Priming Your Pre-Schooler To Brush Their Teeth

Teaching your child healthy oral habit requires persistence and a playful imagination. To create long-lasting habits, Charles Duhigg, author of the Power of Habit recommends following these three steps:

  1. Setting a cue or trigger
  2. Creating a routine
  3. Receiving a reward

And while these steps form the neurological bases for habit formation in adults, adapting these principles to teach your child to brush his or her teeth requires an added ingredient — FUN!

Making toothbrushing a fun experience for your child at an early age will reduce temper tantrums and help your child build a life-long habit of proper oral hygiene. We’ve included a couple of tips to help you prime your pre-schooler to brush his or her own teeth.


TIP #1 Start Early

Dentists recommend caring for your child’s oral care even before they begin to teeth. Parents and caretakers can use a fluoride-free toothpaste and a finger brush to gently brush a baby’s gums and eliminate bacteria. This not only stimulates gums which encourages teeth growth, but also helps diminish teething pain. But equally important, this activity will help accustom your child to the sometimes uncomfortable process of tooth brushing at an early age.


TIP #2 Brush Your Teeth With Your Toddler

As toddlers begin to gain motor skills, they will develop the ability to obey simple commands and eat independently. When they develop the ability to maneuver a spoon,  they should be ready to hold a toothbrush on their own.  Parents can let their toddler's brush their teeth first for fun and than let mommy or daddy brush their teeth afterwards to make sure all the sugar bugs are out!  This establishes a predictable daily routine.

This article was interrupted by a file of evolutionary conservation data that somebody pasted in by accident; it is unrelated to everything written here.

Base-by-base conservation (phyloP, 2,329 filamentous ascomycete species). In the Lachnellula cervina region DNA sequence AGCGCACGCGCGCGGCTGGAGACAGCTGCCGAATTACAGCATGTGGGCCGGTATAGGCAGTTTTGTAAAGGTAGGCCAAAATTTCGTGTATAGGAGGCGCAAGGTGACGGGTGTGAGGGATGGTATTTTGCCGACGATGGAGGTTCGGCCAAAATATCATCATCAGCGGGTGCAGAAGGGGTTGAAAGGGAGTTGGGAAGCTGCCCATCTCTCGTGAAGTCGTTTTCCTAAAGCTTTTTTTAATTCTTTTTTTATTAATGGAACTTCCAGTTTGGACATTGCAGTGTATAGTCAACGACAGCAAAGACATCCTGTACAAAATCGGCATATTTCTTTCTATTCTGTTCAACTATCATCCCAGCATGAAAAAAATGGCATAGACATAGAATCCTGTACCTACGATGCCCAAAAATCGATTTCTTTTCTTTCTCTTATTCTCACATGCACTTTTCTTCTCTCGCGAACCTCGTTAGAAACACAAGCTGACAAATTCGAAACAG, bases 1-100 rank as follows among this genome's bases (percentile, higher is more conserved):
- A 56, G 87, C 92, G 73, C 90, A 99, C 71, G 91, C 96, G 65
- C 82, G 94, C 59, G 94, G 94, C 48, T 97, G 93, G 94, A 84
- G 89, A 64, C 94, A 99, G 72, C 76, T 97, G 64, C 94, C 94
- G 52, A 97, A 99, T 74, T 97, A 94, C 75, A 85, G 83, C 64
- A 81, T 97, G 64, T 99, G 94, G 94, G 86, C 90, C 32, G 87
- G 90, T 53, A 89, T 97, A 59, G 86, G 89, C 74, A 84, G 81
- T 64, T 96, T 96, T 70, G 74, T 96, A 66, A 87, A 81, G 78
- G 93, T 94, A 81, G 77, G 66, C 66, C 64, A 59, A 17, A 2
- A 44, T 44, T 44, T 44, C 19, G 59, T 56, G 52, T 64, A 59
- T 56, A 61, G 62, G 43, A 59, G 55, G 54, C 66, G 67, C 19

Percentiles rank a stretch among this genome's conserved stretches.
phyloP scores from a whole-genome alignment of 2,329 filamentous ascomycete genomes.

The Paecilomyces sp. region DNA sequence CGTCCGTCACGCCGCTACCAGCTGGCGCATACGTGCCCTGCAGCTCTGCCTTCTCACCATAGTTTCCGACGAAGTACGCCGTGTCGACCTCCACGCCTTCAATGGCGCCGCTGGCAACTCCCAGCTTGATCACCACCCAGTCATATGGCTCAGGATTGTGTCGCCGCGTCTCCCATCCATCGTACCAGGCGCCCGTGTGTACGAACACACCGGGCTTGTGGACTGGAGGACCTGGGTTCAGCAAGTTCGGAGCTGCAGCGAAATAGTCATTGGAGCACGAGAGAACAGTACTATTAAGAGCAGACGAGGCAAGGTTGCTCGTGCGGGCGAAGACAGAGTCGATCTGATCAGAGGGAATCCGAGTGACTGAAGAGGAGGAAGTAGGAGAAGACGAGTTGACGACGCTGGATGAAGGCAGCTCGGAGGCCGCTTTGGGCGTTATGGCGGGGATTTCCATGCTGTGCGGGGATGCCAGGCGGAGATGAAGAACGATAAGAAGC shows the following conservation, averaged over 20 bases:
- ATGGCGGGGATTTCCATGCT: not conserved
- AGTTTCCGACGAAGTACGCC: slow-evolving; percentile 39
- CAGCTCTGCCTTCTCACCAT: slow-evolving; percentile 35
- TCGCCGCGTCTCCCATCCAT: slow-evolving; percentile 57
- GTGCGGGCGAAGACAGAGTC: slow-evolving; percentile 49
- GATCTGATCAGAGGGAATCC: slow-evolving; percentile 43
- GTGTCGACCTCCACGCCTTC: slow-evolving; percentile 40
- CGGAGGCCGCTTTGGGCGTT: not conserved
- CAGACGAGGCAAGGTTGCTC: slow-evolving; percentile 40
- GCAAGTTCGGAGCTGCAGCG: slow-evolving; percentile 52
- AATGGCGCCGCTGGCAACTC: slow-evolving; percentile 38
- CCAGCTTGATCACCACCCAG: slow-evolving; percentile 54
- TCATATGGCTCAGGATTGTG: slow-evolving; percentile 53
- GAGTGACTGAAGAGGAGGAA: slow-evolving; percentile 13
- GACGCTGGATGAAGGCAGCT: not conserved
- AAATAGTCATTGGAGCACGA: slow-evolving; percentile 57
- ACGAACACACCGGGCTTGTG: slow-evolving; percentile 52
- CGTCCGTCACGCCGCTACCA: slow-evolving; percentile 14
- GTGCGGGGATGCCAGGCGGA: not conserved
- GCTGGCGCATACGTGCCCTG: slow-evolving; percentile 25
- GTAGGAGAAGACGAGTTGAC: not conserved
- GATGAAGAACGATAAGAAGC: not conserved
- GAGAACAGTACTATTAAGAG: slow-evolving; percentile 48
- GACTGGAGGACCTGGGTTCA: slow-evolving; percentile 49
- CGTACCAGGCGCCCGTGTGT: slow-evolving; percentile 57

Because toddlers tend to eat everything, use a non-fluoride, safe to swallow toothpaste when they brush their teeth, and a thin smear of fluoride toothpaste when parents brush their teeth, wiping the area to minimize the amount they swallow.  


TIP #3 Appeal to Their Imagination

Did you know that American households did not exercise the daily ritual of tooth brushing until the early 1900’s? Famous American Advertiser Claude C. Hopkins launched a decade-long campaign to promote Pepsodent- a toothpaste that owed a large part of its success to the tinly aftertaste it left users with.  Pepsodent users claimed that if they forgot to brush their teeth, they’d notice the absence of the tingly but refreshing sensation of the toothpaste (cue) and were then triggered to brush their teeth.

Similarly, children need playful “cues” to trigger the desire to brush their teeth. Let your pre-schooler select toothpaste with his favorite cartoon character. Consider fun alternatives to boring toothbrushes such as light up toothbrushes and saber light toothbrushes. Be sure to end the ritual with a reward. Try reserving one of his favorite toys for him to play with after he finishes brushing his teeth so that he associates the activity as a positive experience.  

Neuroscientists have shown that music is powerful tool that enhances memories.   Aquafresh features a tooth brushing app for children that includes a 2-minute song to help your child stay entertained while brushing his teeth. Children can earn stars for every time they complete the activity and spend them on buying accessories for Aquafresh’s Nurdle mascot.

Making tooth brushing a fun activity will protect your child from premature tooth decay and encourage a lifetime of healthy oral hygiene habits.